Ever wanted to pull your phone apart to upgrade certain features? Meet Google’s Project Ara

EVER thought it might be easier to have a phone whose features you could just pull apart?

Instead of buying a brand new phone, Project Ara‘s vision is to improve individual features by buying a better camera or a battery with a longer battery life to attach to your existing phone. Constantly upgrading.

The concept of the modular smartphone has been around for a while now, but it was the preserve of crackpot independent developers like Dave Hakkens.

When a video promoting his Phonebloks concept went viral last year, the general response was that it was a good idea that would never take off. That is, until now.

Completely customisable

Recently, Google took a bold step by launching a new website dedicated to Project Ara, a modular smartphone concept which is very similar to Phonebloks.

They have detailed their plans to hold three Ara Developers’ Conferences this year, the first of which will take place in mid-April.

The website contains a clear and daring mission statement for the project: a phone that could be used as a ‘creative canvas to tell your own story’.

The idea behind modular smartphones is simple. Rather than being made of a single part like current smartphones are, it’s made up of several different ‘modules’, each of which has a different purpose: one is the camera, another is the battery, and so on.

All of the modules can be removed, so it’s completely customisable – if you want a bigger battery, a better camera, more storage space or pretty much anything else, you just take out the old module and put a new one in.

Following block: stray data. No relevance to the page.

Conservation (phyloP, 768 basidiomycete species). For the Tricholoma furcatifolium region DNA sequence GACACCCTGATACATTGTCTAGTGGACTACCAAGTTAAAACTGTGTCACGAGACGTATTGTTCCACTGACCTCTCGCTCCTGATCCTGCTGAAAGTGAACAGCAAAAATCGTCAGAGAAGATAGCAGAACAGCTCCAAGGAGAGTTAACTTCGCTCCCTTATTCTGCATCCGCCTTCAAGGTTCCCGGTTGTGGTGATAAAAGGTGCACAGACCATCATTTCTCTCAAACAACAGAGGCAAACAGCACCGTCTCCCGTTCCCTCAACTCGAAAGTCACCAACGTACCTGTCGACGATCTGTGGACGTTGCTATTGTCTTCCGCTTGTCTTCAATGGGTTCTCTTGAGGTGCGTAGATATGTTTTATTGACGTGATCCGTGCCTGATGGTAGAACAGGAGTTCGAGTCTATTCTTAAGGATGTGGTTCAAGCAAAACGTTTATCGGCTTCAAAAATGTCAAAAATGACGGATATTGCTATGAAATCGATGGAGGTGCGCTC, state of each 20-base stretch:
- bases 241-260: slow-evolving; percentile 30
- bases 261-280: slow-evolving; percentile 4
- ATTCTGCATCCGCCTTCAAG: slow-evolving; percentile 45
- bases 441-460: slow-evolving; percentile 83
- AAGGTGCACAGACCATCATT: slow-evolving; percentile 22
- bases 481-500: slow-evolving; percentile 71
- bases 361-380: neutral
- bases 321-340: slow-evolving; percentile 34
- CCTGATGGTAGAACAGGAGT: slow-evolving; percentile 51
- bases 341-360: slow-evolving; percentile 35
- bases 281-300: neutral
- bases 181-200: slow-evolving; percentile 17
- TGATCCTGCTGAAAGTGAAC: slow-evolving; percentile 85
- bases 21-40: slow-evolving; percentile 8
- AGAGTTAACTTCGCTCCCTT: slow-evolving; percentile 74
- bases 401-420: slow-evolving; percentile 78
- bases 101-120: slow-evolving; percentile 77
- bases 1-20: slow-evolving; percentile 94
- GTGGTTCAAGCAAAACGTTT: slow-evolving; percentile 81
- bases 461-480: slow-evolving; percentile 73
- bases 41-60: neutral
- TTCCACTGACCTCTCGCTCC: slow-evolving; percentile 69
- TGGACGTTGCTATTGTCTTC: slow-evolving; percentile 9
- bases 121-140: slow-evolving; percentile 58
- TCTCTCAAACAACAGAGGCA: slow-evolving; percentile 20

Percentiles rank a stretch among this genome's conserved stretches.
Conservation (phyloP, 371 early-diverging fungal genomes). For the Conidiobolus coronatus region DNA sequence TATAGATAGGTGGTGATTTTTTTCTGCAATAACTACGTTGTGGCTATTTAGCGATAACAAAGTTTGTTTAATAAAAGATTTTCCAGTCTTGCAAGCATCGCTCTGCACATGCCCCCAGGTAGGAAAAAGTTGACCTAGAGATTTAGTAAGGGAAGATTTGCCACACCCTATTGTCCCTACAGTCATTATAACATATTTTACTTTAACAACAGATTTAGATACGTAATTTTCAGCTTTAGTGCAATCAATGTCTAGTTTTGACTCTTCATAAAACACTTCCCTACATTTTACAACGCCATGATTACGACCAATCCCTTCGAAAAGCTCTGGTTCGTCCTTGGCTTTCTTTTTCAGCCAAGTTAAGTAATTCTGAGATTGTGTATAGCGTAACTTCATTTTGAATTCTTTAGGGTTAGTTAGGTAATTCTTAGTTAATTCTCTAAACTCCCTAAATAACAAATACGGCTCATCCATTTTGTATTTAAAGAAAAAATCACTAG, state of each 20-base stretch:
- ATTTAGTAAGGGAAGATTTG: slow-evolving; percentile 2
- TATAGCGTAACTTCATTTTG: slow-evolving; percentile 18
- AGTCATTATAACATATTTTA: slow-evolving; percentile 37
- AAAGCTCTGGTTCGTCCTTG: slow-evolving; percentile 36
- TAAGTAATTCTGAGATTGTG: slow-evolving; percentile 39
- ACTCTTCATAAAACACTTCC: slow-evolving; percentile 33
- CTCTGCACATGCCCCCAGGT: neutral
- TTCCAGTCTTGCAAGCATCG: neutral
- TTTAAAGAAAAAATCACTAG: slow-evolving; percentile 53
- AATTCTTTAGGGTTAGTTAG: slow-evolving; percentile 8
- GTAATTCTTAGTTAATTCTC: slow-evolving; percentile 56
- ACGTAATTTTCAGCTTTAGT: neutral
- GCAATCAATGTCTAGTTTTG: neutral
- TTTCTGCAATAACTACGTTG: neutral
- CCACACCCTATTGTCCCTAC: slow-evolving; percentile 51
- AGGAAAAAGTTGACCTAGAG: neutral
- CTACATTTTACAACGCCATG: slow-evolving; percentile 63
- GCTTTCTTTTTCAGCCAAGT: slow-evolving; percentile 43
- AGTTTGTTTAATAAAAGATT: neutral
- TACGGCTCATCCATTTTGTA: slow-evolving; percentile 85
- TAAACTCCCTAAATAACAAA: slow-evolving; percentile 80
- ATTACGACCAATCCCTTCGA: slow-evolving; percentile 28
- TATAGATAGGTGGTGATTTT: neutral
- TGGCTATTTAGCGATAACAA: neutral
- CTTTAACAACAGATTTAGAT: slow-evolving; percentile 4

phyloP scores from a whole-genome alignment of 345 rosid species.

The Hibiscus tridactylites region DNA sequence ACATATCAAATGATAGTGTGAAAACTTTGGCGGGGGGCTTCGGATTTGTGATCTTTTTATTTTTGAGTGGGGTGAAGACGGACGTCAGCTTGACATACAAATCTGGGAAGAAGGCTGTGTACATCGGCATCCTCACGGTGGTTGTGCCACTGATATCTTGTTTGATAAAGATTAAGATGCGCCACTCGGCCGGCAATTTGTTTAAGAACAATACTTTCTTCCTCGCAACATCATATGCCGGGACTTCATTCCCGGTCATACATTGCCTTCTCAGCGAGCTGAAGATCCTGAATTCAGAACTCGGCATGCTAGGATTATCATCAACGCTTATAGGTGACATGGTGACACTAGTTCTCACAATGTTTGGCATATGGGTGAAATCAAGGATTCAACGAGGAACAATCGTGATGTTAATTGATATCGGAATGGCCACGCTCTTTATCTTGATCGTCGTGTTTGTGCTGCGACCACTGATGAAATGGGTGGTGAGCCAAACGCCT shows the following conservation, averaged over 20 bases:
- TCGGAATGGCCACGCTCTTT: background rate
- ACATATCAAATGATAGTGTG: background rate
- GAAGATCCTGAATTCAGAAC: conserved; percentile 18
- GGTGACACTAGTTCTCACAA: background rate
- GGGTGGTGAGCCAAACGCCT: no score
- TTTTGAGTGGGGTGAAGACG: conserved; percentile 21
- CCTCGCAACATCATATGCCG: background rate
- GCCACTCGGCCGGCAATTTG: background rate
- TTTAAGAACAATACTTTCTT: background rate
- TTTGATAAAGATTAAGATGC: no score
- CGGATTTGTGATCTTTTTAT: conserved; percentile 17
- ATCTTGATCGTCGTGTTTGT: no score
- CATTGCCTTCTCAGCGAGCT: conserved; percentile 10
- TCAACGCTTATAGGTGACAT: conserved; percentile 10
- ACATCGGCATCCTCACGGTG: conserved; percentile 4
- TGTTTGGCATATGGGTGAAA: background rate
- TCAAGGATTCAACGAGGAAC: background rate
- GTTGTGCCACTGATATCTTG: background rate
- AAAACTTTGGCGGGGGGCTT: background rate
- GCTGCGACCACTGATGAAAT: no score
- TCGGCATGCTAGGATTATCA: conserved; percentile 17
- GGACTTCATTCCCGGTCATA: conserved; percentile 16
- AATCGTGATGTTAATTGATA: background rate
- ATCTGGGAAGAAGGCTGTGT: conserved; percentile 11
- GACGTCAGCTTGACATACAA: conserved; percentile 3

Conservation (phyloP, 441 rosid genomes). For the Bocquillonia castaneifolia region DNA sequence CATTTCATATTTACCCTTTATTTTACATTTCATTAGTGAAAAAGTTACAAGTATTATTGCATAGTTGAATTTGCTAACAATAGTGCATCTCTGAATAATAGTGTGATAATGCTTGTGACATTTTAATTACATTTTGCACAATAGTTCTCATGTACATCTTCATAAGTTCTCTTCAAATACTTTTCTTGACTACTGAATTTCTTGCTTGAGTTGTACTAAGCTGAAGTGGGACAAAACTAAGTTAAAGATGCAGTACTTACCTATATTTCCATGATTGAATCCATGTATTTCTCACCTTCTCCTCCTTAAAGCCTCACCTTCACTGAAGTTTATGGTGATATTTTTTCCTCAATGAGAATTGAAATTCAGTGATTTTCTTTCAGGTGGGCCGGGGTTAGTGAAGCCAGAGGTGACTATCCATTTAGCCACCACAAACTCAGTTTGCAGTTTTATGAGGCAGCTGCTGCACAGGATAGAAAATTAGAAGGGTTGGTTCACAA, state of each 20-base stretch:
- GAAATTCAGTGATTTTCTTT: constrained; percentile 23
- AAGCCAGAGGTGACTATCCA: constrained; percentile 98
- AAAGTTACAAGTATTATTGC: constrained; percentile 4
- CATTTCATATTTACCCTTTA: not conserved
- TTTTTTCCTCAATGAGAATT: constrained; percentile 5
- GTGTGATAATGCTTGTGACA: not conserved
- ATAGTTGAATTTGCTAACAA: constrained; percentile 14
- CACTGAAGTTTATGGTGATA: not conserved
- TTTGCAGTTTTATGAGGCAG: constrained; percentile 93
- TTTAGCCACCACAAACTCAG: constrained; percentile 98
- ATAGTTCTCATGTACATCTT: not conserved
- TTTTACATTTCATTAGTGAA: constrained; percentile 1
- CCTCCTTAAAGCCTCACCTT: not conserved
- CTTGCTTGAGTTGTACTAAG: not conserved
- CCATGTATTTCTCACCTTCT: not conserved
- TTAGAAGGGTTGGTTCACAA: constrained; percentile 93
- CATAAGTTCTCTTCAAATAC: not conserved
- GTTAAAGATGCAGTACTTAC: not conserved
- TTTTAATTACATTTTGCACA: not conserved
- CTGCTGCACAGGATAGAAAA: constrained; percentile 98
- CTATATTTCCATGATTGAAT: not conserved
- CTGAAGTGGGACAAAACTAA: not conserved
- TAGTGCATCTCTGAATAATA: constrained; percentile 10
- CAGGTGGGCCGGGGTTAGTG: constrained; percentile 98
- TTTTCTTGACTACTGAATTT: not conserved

Electronic waste

People have the ability to customise their computers by installing a better graphics card or more RAM, and now that phones are essentially very small computers it seems only fair that similar personalisation should be possible with them, too.

The limitless configurations are not the only advantage: it’s also much less wasteful than current methods.

Rather than throwing away an entire device once it becomes damaged or obsolete, you can simply get rid of the broken or outdated components without wasting the rest of the device.

It makes a lot of sense – normally, when a device breaks, it is only a single component which is at fault. It doesn’t really make sense to discard a whole device because one part of it packed in, especially when the amount of electronic waste is increasing every year.

Google’s intention is clear: technology by the people, for the people. However, it’s difficult to see how much we should buy into their rhetoric.

The idea is a long way from being finalised, and it’s not clear whether it will end up as the next big step in smartphone technology or nothing more than a gimmick.

Still, this is undoubtedly one of the most exciting developments in mobile technology since the invention of the smartphone.

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